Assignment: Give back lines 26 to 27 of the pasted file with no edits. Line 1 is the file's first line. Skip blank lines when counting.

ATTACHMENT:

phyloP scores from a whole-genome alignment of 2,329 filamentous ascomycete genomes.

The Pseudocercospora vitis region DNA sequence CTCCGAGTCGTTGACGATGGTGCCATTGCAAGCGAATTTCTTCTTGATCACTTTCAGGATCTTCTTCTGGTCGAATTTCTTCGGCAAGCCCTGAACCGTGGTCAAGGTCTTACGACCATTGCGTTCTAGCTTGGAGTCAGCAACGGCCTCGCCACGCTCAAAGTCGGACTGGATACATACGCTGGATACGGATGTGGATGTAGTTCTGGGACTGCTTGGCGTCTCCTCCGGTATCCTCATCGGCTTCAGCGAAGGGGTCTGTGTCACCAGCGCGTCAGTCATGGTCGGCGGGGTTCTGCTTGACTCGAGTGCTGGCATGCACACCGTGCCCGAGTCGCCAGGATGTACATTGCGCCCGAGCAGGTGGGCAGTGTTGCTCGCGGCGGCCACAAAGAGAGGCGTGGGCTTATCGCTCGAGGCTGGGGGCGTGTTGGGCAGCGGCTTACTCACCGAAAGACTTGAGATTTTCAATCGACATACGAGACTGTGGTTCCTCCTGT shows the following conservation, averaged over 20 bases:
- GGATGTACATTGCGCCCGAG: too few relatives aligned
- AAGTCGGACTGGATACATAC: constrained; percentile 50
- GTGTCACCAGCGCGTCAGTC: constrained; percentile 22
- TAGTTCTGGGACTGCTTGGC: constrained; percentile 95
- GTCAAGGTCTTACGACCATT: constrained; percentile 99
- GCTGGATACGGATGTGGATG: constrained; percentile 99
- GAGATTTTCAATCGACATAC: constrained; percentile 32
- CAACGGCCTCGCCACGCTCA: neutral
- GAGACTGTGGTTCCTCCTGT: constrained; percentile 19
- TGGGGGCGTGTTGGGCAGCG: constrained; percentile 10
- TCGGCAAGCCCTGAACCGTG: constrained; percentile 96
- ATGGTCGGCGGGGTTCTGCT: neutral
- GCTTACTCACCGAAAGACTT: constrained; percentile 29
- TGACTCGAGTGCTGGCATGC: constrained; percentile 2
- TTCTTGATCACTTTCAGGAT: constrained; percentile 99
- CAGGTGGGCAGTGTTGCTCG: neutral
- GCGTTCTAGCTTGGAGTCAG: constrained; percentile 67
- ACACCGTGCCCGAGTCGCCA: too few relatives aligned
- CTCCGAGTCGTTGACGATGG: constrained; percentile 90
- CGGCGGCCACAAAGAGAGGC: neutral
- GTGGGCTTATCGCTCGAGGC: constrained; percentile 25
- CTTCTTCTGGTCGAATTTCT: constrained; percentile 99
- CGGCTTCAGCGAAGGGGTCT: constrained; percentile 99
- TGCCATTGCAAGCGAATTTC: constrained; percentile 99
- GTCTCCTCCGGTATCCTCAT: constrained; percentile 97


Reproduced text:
- TGCCATTGCAAGCGAATTTC: constrained; percentile 99
- GTCTCCTCCGGTATCCTCAT: constrained; percentile 97